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Manners Maketh Man

By: Alexandra Hudson
February 13, 2019

n his new book, In Pursuit of Civility, Oxford historian Keith Thomas traces how the idea of conduct befitting a civilized people developed, especially in Stuart and Georgian England.

During the Middle Ages, Europeans of every social class were more prone to unrestrained impulses. It was not uncommon to eat with one’s hands, belch at the dinner table, or relieve oneself in public. Renewed interest in ancient Greece and Rome during the Renaissance led to a new concern for how “civilized” people ought to act, according to Thomas. The use of the fork, which became common among the Italian upper classes in the 14th century and eventually reached England by the 18th, exemplifies this transition. The simple utensil demonstrated a heightened concern for how one’s actions affected others, allowing one to eat without making a mess or nauseating others.

As new ideals of self-restraint were adopted by society’s upper echelons, England’s elites believed they had cast off “barbarism,” embraced “civility,” and achieved the most sophisticated of human societies.  They could now lord it over their vulgar social inferiors—including the Scots, the Welsh, and especially the Irish—as well as foreigners across the Channel.

Take Lord Chesterfield, a passionate proponent of the view that manners were a badge of class distinction, reinforcing existing social structures. Chesterfield wrote at length to his (illegitimate) son on how to use the appropriate customs in order to curry favor with his superiors and position himself for advancement. For Chesterfield, royal courts were “unquestionably the seats of good-breeding,” laughing too loudly was a sign of low refinement, and using your dining utensils differently than those around you made one an “awkward fellow.” Samuel Johnson dismissed Chesterfield’s advice as promoting “the morals of a whore, and the manners of a dancing-master.”

Of course, an ethnocentric view of civility is nothing new. The ancient Greeks dismissed all non-Greeks as “barbarians”—a word derived from “bar bar,” how their languages apparently sounded to Greek ears. (One early exception was the scientific writer Eratosthenes, who rejected such arbitrary distinctions, noting that there were vulgar Greeks and sophisticated non-Greeks.)

But Thomas’s study of manners focuses gradually on an ecumenical, egalitarian idea of civility—more often practiced by “commoners,” especially in the English colonies—which promoted social harmony by encouraging the courteous treatment of everyone, regardless of rank or background. Proponents of this civility respected individuals’ common humanity.  As Benjamin Franklin said of the Native Americans, “Savages we call them because their manners differ from ours, which we think the perfection of civility; they think the same of theirs.”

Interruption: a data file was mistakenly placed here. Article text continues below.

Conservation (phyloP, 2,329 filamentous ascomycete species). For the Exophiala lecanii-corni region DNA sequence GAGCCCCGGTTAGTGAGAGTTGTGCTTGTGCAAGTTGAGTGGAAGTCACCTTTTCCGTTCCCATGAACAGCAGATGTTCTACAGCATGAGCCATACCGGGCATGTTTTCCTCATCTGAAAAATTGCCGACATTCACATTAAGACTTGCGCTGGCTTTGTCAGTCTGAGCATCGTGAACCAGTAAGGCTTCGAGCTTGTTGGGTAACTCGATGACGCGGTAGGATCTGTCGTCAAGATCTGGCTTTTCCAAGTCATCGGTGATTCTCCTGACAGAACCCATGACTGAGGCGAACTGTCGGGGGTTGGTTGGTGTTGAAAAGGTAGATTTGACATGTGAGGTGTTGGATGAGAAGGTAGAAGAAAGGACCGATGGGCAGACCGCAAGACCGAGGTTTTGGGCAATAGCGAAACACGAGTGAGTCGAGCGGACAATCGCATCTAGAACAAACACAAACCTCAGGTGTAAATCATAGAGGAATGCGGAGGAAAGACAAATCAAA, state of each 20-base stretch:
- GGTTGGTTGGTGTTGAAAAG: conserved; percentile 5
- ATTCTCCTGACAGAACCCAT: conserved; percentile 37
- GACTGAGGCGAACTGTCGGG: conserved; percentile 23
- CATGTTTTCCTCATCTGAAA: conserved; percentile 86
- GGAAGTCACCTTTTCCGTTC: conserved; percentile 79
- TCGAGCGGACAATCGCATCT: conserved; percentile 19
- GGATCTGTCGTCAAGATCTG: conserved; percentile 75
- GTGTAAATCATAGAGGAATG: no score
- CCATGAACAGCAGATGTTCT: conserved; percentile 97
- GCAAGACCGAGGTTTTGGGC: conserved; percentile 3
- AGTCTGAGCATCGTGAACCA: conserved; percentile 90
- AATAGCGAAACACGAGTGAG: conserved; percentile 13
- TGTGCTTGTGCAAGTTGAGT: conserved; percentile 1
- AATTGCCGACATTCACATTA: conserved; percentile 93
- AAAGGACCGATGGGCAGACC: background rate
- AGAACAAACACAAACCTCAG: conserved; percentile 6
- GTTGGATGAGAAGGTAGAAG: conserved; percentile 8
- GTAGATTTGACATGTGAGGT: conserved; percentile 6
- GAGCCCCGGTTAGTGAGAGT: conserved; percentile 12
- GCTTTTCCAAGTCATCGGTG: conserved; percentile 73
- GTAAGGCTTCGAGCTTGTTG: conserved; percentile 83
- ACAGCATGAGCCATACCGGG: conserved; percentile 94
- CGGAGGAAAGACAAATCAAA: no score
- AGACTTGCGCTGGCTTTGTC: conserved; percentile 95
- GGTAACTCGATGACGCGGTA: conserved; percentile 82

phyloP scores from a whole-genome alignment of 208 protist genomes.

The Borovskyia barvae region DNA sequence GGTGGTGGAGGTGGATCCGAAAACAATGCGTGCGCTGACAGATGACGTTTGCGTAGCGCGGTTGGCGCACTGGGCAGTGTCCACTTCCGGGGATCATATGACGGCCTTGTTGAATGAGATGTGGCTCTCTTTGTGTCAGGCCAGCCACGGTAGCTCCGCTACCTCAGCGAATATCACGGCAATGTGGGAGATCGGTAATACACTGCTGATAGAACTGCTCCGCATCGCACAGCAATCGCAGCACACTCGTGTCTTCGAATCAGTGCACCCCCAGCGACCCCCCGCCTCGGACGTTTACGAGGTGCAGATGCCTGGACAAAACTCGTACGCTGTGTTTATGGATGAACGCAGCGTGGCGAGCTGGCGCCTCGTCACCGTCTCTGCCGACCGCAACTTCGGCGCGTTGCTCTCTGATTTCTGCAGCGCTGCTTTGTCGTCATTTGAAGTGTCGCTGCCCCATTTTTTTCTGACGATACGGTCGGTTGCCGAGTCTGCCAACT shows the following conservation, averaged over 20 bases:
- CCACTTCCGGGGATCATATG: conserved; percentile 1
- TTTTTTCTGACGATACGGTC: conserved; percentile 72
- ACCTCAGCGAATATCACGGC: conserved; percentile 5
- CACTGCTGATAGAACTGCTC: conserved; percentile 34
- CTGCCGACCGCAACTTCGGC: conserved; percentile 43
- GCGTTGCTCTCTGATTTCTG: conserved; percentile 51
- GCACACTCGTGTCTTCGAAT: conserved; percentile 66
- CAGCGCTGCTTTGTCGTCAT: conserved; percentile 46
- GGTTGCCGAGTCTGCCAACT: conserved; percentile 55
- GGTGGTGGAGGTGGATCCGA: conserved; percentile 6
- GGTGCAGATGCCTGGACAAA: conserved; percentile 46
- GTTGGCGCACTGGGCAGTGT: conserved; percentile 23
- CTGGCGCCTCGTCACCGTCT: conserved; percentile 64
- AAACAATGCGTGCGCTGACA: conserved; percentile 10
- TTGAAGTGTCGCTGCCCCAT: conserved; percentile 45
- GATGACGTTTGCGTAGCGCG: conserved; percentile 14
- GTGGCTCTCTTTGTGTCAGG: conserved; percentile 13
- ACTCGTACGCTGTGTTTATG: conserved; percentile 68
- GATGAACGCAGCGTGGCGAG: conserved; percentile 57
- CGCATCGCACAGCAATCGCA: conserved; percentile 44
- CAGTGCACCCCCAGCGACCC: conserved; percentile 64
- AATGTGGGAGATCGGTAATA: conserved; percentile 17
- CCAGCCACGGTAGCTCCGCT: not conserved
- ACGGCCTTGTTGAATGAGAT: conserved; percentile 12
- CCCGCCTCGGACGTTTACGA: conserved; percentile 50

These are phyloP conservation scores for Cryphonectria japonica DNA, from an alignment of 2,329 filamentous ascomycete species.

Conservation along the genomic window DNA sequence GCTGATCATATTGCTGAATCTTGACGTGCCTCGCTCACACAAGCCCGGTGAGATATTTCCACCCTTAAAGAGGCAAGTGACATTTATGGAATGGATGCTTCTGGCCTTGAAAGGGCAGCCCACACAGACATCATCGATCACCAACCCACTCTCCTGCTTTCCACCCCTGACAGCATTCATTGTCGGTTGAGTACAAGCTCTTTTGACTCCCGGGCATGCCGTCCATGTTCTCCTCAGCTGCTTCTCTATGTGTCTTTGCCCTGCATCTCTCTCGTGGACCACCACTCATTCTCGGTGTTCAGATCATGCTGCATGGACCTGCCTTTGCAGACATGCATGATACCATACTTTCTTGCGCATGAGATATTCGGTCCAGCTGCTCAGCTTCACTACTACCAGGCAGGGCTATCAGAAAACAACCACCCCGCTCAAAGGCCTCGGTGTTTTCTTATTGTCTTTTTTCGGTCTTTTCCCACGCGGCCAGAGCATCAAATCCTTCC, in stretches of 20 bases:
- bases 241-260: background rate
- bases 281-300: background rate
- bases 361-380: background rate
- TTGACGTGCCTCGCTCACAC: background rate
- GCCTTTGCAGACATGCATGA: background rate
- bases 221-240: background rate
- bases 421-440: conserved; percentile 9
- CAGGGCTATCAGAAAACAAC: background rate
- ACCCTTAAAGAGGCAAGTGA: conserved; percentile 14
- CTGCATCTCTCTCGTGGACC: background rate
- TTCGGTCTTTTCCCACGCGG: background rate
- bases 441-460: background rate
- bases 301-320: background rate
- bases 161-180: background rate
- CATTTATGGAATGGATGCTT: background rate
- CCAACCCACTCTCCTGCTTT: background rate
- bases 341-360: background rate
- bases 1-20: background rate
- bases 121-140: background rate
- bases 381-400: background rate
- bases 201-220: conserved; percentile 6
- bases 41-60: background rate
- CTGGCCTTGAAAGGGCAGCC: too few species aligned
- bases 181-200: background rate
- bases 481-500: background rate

Roger Williams had thought so a century earlier when the Narragansett Indians welcomed him after he was expelled from Massachusetts for his stubbornly heterodox religious views. In A Key into the Language of America, Williams praised the ways in which he believed the natives were more sophisticated than his fellow English: they had no beggars; fewer fatherless children who went un-provided for; robbery, murder, and adultery were much less common; and they avoided gluttony and drunkenness to which the English were prone. “Nature knowes no difference between Europe and Americans in blood, birth, bodies, &c.,” he concluded, “God having of one blood made all mankind.”

For their part, America’s founders carefully considered the mores they wanted to promote in their new republic, rejecting undue deference to rank and status, and declaring instead that “All men are created equal” and “endowed by their Creator with certain inalienable rights.” President Thomas Jefferson later refused to use any titles of nobility for guests of the White House, saying his custom was the “standard of the nation.” John Adams warned, however, that our regime depends on the character not just of its institutions, but also of its people, each of whom must choose to respect the fundamental rights of all. As James Madison put it, “parchment barriers” are insufficient.

Keith Thomas’s In Pursuit of Civility reminds us that “To ask what early modern English people thought was civil and what was ‘barbarous’ is to probe their fundamental assumptions about how society should be organized and how life should be lived.”